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  6.  – Washington Court Explains What Constitutes a Voluntary Guilty Plea in DUI Case

Washington Court Explains What Constitutes a Voluntary Guilty Plea in DUI Case

Voluntary Guilty Plea in DUI Case Under Washington law, DUI crimes are generally charged as misdemeanors. RCW 46.61.502. In certain situations, they will be charged as felonies, however, such as when the defendant was previously convicted of a predicate offense following the entry of a guilty plea. RCW 46.61.502(6). This was demonstrated in a recent Washington case in which the defendant attempted to vacate his prior plea on the grounds that it was involuntary. If you are accused of a DUI crime, it is in your best interest to speak to a seasoned Tacoma DUI defense lawyer to assess what evidence the State may introduce against you at trial.

History of the Case
It is reported that the defendant was arrested for driving under the influence of alcohol. A blood test subsequently revealed his BAC to be almost twice the legal limit. Pursuant to Washington law, the DUI was elevated from a misdemeanor to a felony crime due to the defendant’s conviction five years prior for vehicular assault, following his entry of a guilty plea.

Allegedly, the defendant conceded his guilt to the DUI offense at trial but argued that his guilty plea in his vehicular assault case was constitutionally invalid. The trial court rejected the defendant’s argument and convicted him of felony DUI. He appealed.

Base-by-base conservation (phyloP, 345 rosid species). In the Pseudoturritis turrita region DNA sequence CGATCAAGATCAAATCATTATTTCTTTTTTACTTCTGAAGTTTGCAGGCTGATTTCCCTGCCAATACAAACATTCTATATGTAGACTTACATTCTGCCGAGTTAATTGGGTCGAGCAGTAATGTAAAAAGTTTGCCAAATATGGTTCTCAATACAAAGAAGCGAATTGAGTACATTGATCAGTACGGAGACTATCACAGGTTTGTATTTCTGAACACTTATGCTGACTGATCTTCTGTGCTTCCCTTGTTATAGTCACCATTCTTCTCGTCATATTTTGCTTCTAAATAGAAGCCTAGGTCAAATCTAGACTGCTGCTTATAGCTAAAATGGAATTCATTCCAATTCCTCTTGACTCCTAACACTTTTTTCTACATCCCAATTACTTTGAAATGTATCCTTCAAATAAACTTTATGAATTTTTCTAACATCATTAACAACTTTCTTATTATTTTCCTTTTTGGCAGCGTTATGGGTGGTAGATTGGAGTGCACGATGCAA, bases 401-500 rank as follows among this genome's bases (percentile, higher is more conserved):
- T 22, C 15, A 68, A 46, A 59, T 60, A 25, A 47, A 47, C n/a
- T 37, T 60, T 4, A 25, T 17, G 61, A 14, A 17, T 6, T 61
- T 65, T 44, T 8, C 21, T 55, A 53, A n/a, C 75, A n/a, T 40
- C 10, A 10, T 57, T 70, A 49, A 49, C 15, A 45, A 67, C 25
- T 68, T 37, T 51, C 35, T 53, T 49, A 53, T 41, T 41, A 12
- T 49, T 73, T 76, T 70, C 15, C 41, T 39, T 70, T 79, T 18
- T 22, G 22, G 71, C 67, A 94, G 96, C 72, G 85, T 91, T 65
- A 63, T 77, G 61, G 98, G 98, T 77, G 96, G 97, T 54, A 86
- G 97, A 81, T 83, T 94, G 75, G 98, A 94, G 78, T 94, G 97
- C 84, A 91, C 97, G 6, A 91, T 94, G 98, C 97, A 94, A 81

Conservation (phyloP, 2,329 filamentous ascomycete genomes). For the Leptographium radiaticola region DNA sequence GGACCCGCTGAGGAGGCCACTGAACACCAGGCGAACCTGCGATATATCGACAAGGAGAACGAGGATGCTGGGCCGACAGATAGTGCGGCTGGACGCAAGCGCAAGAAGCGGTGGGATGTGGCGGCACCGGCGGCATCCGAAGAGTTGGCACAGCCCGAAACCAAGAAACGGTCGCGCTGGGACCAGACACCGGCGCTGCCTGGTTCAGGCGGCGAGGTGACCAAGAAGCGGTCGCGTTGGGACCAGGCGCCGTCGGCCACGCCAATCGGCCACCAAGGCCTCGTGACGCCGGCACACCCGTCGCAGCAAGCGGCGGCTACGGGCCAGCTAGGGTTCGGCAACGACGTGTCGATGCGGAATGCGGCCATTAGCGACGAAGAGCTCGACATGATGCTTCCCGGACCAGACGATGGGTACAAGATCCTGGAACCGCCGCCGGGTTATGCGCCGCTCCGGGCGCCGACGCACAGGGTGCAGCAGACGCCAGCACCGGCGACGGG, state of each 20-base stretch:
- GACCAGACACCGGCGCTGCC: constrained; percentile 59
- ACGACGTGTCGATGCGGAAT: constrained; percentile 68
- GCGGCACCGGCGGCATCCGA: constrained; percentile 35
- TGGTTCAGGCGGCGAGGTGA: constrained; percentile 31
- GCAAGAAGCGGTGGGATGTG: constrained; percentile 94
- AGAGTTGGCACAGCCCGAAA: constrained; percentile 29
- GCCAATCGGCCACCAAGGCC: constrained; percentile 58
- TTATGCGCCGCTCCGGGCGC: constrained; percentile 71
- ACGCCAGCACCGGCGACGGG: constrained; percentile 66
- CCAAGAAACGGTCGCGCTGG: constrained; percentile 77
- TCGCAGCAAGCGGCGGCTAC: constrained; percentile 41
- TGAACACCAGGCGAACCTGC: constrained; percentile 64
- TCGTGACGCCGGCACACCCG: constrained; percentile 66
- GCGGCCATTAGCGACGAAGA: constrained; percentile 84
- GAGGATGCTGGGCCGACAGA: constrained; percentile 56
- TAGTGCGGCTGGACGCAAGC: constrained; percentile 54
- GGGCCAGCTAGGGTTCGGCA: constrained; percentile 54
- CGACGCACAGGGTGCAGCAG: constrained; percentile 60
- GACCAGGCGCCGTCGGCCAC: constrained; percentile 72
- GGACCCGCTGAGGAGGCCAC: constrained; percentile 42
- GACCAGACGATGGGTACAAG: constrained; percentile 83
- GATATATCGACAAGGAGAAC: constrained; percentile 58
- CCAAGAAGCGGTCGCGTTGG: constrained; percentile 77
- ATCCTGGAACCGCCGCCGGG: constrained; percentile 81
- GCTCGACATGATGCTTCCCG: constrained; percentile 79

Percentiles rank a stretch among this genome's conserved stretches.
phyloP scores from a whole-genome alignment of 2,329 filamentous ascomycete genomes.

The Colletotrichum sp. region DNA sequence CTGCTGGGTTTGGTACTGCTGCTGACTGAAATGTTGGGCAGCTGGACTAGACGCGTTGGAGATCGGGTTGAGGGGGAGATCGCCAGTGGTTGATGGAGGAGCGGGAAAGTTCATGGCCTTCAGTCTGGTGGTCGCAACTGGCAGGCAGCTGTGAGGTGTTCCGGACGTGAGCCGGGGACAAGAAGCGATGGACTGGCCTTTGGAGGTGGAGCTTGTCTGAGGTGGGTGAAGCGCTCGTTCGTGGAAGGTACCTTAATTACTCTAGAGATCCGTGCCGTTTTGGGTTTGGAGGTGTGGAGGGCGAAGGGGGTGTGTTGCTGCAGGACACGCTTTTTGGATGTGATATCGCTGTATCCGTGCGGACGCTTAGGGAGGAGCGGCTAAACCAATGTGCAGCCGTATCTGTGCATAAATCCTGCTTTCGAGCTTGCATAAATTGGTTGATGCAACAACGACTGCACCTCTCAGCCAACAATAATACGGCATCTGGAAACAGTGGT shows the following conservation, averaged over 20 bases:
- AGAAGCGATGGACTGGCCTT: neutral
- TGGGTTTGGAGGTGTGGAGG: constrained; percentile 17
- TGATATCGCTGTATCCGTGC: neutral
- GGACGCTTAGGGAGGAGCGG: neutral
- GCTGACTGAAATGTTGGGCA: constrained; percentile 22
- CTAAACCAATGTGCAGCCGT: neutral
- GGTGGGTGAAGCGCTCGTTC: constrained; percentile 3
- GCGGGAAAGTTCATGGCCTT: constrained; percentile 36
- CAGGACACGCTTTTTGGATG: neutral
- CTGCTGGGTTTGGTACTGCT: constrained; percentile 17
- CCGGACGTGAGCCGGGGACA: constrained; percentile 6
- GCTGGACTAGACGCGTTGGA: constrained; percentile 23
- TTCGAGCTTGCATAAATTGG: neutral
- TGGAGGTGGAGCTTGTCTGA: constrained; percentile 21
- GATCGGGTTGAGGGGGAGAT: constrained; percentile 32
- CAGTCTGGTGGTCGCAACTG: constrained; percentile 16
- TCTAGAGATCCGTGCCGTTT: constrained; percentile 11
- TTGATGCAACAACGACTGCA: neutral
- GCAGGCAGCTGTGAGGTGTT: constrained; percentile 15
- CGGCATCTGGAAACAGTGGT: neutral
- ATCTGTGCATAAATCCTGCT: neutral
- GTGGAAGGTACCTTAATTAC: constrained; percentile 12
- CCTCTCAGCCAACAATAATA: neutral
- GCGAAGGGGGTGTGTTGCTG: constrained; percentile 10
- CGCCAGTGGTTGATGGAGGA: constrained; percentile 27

What Constitutes a Voluntary Guilty Plea

A court will determine whether a predicate conviction is constitutional as a threshold for admissibility, and defendants can challenge the constitutionality of a conviction for a prediction offense, including the plea they entered. If the defendant raises a fact-specific, colorable argument that a predicate conviction is not constitutional, the State must establish beyond a reasonable doubt that it is valid.

Among other things, the defendant argued that his conviction in his vehicular assault case was invalid because his waiver of the right to counsel was not knowing or intelligent. Criminal defendants have the right to the effective assistance of counsel when entering a guilty plea unless they voluntarily, knowingly, and intelligently waive that right.

In evaluating whether a waiver of the right to counsel was valid, a court will consider the information the defendant had at the time of the waiver. At a minimum, the record must indicate that the defendant understood the severity of the charges against them, the potential penalties, and the existence of the rules pertaining to the offering of a defense in order for a waiver to be valid. In the subject case, the court found that there was ample evidence that the defendant’s waiver was knowing and voluntary. As such, his conviction was affirmed.

Meet With an Experienced Tacoma Criminal Defense Lawyer

While most DUI crimes are considered misdemeanors, they can be felonies in some situations. If you are charged with a DUI, it is prudent to meet with an attorney to discuss what defenses you may be able to offer. The experienced Tacoma criminal defense lawyers of The Law Offices of Smith & White, PLLC, can advise you of your rights and help you to seek the best legal outcome available under the facts of your case. You can reach us through our form online or by calling us at 253-363-8662 to set up a conference.